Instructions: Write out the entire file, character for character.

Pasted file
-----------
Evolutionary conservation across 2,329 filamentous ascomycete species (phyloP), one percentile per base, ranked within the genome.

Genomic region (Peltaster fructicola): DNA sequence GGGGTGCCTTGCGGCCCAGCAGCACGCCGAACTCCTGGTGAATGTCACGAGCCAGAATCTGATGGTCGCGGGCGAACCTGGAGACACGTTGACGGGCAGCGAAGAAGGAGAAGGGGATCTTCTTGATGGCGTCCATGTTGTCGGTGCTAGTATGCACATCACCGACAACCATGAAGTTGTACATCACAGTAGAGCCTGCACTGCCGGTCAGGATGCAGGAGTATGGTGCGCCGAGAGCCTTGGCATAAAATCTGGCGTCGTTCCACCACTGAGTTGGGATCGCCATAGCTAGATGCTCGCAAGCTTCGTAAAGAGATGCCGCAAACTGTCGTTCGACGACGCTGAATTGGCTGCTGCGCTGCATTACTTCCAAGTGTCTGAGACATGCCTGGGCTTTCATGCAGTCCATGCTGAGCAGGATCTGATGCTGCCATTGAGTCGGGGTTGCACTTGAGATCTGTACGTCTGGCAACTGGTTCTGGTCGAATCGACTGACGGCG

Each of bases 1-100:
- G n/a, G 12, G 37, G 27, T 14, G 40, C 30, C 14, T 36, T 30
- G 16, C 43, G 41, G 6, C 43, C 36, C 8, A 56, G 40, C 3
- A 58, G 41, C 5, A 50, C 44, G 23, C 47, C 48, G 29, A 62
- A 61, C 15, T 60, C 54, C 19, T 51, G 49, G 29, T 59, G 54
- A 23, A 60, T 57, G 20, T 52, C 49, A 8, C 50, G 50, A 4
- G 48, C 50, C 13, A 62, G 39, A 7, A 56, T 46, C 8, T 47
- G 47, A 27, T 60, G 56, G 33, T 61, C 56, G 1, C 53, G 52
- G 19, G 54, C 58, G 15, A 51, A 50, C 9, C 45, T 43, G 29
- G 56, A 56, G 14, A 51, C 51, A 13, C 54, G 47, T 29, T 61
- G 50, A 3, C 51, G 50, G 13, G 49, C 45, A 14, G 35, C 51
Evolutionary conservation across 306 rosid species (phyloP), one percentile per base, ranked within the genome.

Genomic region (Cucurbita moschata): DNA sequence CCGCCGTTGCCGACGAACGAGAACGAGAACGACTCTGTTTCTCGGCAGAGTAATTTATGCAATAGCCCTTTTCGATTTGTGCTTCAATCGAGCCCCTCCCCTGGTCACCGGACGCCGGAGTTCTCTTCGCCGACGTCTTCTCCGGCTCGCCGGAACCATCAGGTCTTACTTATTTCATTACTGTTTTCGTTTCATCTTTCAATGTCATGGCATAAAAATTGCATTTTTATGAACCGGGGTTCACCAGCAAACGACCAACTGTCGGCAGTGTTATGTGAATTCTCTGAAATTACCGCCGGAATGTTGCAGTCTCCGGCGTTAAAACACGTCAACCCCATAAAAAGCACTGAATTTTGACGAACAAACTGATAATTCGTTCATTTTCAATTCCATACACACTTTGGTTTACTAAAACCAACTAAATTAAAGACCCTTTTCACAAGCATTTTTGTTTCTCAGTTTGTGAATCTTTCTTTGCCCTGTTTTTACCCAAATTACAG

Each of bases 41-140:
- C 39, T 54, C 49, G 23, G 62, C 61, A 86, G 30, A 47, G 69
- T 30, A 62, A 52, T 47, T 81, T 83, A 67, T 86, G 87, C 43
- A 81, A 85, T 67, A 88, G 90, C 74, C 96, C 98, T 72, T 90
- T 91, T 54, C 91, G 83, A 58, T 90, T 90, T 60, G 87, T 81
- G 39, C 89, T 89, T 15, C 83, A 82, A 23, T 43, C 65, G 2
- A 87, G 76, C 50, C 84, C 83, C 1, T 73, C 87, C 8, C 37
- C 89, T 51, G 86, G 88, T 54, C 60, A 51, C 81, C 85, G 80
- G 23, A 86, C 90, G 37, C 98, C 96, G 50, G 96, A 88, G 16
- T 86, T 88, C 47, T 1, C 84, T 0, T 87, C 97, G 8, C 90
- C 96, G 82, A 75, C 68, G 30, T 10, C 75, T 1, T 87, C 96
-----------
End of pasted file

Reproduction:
Evolutionary conservation across 2,329 filamentous ascomycete species (phyloP), one percentile per base, ranked within the genome.

Genomic region (Peltaster fructicola): DNA sequence GGGGTGCCTTGCGGCCCAGCAGCACGCCGAACTCCTGGTGAATGTCACGAGCCAGAATCTGATGGTCGCGGGCGAACCTGGAGACACGTTGACGGGCAGCGAAGAAGGAGAAGGGGATCTTCTTGATGGCGTCCATGTTGTCGGTGCTAGTATGCACATCACCGACAACCATGAAGTTGTACATCACAGTAGAGCCTGCACTGCCGGTCAGGATGCAGGAGTATGGTGCGCCGAGAGCCTTGGCATAAAATCTGGCGTCGTTCCACCACTGAGTTGGGATCGCCATAGCTAGATGCTCGCAAGCTTCGTAAAGAGATGCCGCAAACTGTCGTTCGACGACGCTGAATTGGCTGCTGCGCTGCATTACTTCCAAGTGTCTGAGACATGCCTGGGCTTTCATGCAGTCCATGCTGAGCAGGATCTGATGCTGCCATTGAGTCGGGGTTGCACTTGAGATCTGTACGTCTGGCAACTGGTTCTGGTCGAATCGACTGACGGCG

Each of bases 1-100:
- G n/a, G 12, G 37, G 27, T 14, G 40, C 30, C 14, T 36, T 30
- G 16, C 43, G 41, G 6, C 43, C 36, C 8, A 56, G 40, C 3
- A 58, G 41, C 5, A 50, C 44, G 23, C 47, C 48, G 29, A 62
- A 61, C 15, T 60, C 54, C 19, T 51, G 49, G 29, T 59, G 54
- A 23, A 60, T 57, G 20, T 52, C 49, A 8, C 50, G 50, A 4
- G 48, C 50, C 13, A 62, G 39, A 7, A 56, T 46, C 8, T 47
- G 47, A 27, T 60, G 56, G 33, T 61, C 56, G 1, C 53, G 52
- G 19, G 54, C 58, G 15, A 51, A 50, C 9, C 45, T 43, G 29
- G 56, A 56, G 14, A 51, C 51, A 13, C 54, G 47, T 29, T 61
- G 50, A 3, C 51, G 50, G 13, G 49, C 45, A 14, G 35, C 51
Evolutionary conservation across 306 rosid species (phyloP), one percentile per base, ranked within the genome.

Genomic region (Cucurbita moschata): DNA sequence CCGCCGTTGCCGACGAACGAGAACGAGAACGACTCTGTTTCTCGGCAGAGTAATTTATGCAATAGCCCTTTTCGATTTGTGCTTCAATCGAGCCCCTCCCCTGGTCACCGGACGCCGGAGTTCTCTTCGCCGACGTCTTCTCCGGCTCGCCGGAACCATCAGGTCTTACTTATTTCATTACTGTTTTCGTTTCATCTTTCAATGTCATGGCATAAAAATTGCATTTTTATGAACCGGGGTTCACCAGCAAACGACCAACTGTCGGCAGTGTTATGTGAATTCTCTGAAATTACCGCCGGAATGTTGCAGTCTCCGGCGTTAAAACACGTCAACCCCATAAAAAGCACTGAATTTTGACGAACAAACTGATAATTCGTTCATTTTCAATTCCATACACACTTTGGTTTACTAAAACCAACTAAATTAAAGACCCTTTTCACAAGCATTTTTGTTTCTCAGTTTGTGAATCTTTCTTTGCCCTGTTTTTACCCAAATTACAG

Each of bases 41-140:
- C 39, T 54, C 49, G 23, G 62, C 61, A 86, G 30, A 47, G 69
- T 30, A 62, A 52, T 47, T 81, T 83, A 67, T 86, G 87, C 43
- A 81, A 85, T 67, A 88, G 90, C 74, C 96, C 98, T 72, T 90
- T 91, T 54, C 91, G 83, A 58, T 90, T 90, T 60, G 87, T 81
- G 39, C 89, T 89, T 15, C 83, A 82, A 23, T 43, C 65, G 2
- A 87, G 76, C 50, C 84, C 83, C 1, T 73, C 87, C 8, C 37
- C 89, T 51, G 86, G 88, T 54, C 60, A 51, C 81, C 85, G 80
- G 23, A 86, C 90, G 37, C 98, C 96, G 50, G 96, A 88, G 16
- T 86, T 88, C 47, T 1, C 84, T 0, T 87, C 97, G 8, C 90
- C 96, G 82, A 75, C 68, G 30, T 10, C 75, T 1, T 87, C 96